The biggest cause of heart attacks and unstable angina is coronary heart disease, which is when your coronary arteries become partially blocked. When they’re blocked, they can’t supply the appropriate amount of blood to the heart.
It’s one of the biggest killers of American adults, accounting for an incredible 1/4 of all deaths. In most cases, it can be treated and eradicated with lots of healthy eating, medication, and exercise, however, because the symptoms can creep up on you, it’s a silent killer.
Your arteries are full of valves that open and close to regulate the blood flowing through your heart muscle. When problems with these valves crop up, it’ll cause your heart to have to work a lot harder, which can cause a lot of strain.
Valve disease can result in dizziness or even fainting; in which case, those close to you should learn more about CPR. You could also experience shortness of breath, swelling in the ankles, overwhelming fatigue, and heart palpitations.
It’s often a sign of a much bigger problem, so if you feel these symptoms, make a doctor’s appointment immediately.
High Blood Pressure
Hypertension, aka high blood pressure, isn’t in itself a heart disease, but it too can lead to larger problems. It often doesn’t make itself immediately apparent, until it becomes a serious issue. Get your blood pressure taken regularly so that your GP can monitor it over a period of time.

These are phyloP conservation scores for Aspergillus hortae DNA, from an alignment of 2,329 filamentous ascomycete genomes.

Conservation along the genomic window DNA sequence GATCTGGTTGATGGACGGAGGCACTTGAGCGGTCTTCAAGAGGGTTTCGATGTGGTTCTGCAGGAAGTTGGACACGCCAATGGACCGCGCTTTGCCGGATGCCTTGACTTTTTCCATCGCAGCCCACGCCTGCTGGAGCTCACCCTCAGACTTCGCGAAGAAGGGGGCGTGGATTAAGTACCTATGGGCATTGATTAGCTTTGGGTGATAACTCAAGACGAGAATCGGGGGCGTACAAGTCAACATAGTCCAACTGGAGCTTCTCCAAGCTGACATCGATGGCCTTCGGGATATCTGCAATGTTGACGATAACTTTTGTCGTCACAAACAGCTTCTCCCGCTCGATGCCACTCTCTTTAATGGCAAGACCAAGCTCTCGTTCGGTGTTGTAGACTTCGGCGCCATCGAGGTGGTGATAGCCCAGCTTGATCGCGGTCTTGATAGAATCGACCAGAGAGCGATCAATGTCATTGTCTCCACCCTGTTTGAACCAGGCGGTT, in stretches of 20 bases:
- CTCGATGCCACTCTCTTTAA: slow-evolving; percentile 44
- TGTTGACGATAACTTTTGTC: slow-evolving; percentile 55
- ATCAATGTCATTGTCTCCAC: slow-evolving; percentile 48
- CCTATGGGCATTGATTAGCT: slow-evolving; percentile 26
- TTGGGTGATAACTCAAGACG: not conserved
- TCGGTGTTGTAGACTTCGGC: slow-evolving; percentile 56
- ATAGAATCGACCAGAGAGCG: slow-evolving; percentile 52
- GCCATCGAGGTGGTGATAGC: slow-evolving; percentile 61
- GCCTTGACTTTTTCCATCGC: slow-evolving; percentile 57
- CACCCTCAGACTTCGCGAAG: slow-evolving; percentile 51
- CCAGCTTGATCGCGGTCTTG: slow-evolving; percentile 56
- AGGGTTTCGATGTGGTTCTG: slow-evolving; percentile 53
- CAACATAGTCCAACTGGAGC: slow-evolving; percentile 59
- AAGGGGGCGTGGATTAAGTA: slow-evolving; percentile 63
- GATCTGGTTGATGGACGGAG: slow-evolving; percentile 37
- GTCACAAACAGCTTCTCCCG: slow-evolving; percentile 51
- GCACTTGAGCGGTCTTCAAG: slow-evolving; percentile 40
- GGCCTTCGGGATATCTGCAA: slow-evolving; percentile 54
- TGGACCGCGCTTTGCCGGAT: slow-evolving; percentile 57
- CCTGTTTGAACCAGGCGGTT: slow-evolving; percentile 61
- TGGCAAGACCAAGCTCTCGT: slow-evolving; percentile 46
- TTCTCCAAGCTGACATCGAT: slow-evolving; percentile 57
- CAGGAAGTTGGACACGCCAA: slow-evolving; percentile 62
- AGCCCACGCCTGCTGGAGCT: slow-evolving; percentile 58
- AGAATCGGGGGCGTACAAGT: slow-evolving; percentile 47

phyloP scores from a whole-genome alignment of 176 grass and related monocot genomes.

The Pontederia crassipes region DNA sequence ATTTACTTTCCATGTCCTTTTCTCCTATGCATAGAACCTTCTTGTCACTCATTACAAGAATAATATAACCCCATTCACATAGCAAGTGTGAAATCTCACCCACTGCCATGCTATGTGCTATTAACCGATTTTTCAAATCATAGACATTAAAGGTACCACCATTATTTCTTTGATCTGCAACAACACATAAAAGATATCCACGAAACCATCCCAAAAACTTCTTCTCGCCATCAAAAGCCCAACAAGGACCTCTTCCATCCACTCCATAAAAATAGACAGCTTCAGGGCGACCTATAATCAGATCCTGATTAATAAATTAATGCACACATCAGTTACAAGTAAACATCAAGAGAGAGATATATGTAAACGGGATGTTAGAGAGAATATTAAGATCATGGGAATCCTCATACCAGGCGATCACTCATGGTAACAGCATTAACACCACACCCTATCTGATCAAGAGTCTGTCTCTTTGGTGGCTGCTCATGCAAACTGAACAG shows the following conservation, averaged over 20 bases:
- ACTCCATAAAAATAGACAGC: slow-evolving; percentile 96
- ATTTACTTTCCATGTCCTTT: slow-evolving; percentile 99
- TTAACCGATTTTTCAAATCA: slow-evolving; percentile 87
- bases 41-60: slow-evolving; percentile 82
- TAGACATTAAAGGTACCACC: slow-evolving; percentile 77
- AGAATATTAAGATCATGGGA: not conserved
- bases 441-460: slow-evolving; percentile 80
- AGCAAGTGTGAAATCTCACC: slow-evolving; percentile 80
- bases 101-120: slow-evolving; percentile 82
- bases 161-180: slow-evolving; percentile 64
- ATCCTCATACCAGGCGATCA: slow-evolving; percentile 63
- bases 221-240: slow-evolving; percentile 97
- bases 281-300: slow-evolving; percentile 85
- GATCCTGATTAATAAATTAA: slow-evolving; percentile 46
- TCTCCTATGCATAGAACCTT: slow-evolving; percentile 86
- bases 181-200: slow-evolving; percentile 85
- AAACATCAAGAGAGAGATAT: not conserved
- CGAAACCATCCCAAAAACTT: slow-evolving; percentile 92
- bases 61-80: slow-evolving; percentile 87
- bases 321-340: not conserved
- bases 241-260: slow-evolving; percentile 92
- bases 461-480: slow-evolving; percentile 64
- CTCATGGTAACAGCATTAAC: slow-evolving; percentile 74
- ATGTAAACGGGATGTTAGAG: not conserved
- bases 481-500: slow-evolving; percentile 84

It’s very common in adults over the age of 75 and in many younger adults as well. Alcohol consumption, lack of exercise, being overweight, and having a poor diet will all contribute to an increase in blood pressure.
If it worsens and goes untreated, high blood pressure can lead to heart attacks, coronary heart disease, or strokes.
How Can We Prevent Heart Defects in Adults?
There are many things that factor into heart defects in adults that are completely out of an individual’s control. Age, gender, ethnicity, and family history all contribute to your likelihood of experiencing one or more of these defects.
For instance, men over 45 and women over 55 are more likely to experience heart disease. If you’ve got family members that have had to deal with heart disease at a younger age, you may too.
Fortunately, there are some things that you can do to mitigate the effects of what you can’t control. Having a healthy lifestyle will help; eat heart-healthy foods and get regular cardiovascular exercise to reduce blood pressure and cholesterol.
Limiting your alcohol consumption and not smoking will also help. Alcohol and cigarettes have a tendency to raise blood pressure temporarily. If you struggle with alcohol abuse and smoke regularly, your resting blood pressure will increase, leading to an increased likelihood of heart disease down the road.
See a Doctor Regularly
Major heart defects in adults are a very scary thing. Being proactive about seeing your doctor on a regular basis to monitor your heart activity is the best way to stop a problem before it starts. Your general doctor will help you with finding the right cardiologist for you. If a doctor can find something early, they can get you on the proper medication, diet, and exercise regimen to prevent serious issues.